Miss Dior: A Story of Courage and Couture by Justine Picardie - review by Miranda Seymour

Miranda Seymour

Fashion & Fascism

Miss Dior: A Story of Courage and Couture


Faber & Faber 426pp £25

Miss Dior is a follow-up to Justine Picardie’s fine biography of the celebrated French couturier, Coco Chanel. Near the beginning of the book, Picardie, a former editor of Harper’s Bazaar UK, explains that she was invited to write a life of Christian Dior (a designer once memorably described by Cecil Beaton as resembling a bashful curate fashioned from pink marzipan). The great couturier has already been the subject of four biographies and a V&A show in 2019, so Picardie sensibly decided to focus her attention instead on the courageous woman the reticent designer loved most: his sister Catherine. Miss Dior, a perfume tinged with lily of the valley, was his public homage to her. Catherine’s enduring affection for Christian (always ‘Tian’ to his sister) was more discreetly signalled by her practice of keeping a fresh bottle of Miss Dior at her bedside, until her death, aged ninety, in 2008.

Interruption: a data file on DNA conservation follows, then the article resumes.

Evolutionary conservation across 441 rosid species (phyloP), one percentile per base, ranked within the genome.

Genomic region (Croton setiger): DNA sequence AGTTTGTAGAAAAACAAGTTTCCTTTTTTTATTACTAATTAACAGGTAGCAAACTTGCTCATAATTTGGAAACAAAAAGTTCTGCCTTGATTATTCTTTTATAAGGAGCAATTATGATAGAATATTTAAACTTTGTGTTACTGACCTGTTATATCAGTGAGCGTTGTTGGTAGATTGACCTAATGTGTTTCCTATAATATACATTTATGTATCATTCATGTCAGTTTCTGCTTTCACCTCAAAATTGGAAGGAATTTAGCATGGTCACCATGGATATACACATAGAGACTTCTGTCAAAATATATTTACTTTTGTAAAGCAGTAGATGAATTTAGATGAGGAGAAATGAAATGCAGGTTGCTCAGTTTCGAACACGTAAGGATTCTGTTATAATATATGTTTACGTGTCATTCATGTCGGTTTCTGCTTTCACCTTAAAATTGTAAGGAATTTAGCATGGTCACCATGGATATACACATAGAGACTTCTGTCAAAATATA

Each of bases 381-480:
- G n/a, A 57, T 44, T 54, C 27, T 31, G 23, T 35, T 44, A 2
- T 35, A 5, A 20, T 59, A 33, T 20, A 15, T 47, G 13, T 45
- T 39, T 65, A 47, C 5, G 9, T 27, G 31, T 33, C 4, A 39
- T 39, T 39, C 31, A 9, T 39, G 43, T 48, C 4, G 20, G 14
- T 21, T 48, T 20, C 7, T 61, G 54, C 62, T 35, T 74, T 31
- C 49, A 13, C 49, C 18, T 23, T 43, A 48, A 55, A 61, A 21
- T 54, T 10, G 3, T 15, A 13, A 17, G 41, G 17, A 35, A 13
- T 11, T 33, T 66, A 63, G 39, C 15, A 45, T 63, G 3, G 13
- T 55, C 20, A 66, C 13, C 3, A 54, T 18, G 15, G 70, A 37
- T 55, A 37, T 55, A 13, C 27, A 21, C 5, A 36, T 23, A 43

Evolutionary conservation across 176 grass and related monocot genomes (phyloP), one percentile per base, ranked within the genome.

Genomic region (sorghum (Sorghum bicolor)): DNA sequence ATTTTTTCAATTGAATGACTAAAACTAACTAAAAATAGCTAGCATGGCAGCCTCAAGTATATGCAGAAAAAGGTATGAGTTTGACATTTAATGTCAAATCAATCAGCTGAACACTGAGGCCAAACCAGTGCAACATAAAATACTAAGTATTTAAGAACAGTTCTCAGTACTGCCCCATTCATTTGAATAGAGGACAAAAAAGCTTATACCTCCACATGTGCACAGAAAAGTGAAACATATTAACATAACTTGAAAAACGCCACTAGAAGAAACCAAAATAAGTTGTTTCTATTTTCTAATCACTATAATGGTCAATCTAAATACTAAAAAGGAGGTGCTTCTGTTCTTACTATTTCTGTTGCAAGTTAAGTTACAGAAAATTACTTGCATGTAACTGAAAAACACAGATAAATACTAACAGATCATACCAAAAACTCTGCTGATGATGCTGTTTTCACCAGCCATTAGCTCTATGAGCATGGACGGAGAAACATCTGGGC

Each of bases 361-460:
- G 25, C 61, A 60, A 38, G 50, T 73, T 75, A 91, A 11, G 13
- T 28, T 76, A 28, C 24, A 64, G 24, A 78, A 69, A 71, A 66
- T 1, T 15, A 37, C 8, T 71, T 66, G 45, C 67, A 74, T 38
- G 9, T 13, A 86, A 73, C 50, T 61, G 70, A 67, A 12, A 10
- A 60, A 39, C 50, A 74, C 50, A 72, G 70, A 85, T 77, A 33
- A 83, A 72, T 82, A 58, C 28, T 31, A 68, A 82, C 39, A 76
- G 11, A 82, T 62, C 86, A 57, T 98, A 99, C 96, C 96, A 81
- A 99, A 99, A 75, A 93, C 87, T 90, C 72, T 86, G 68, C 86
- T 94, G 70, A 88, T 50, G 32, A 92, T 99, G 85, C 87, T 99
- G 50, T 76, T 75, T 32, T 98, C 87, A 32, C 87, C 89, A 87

Born in 1917, twelve years after Christian, Catherine grew up in Normandy. Tragedy came early. Her oldest brother, Raymond, the only member of his platoon not to be killed in battle during the First World War, never recovered from the sense of survivor’s guilt. Shortly after the unexpected

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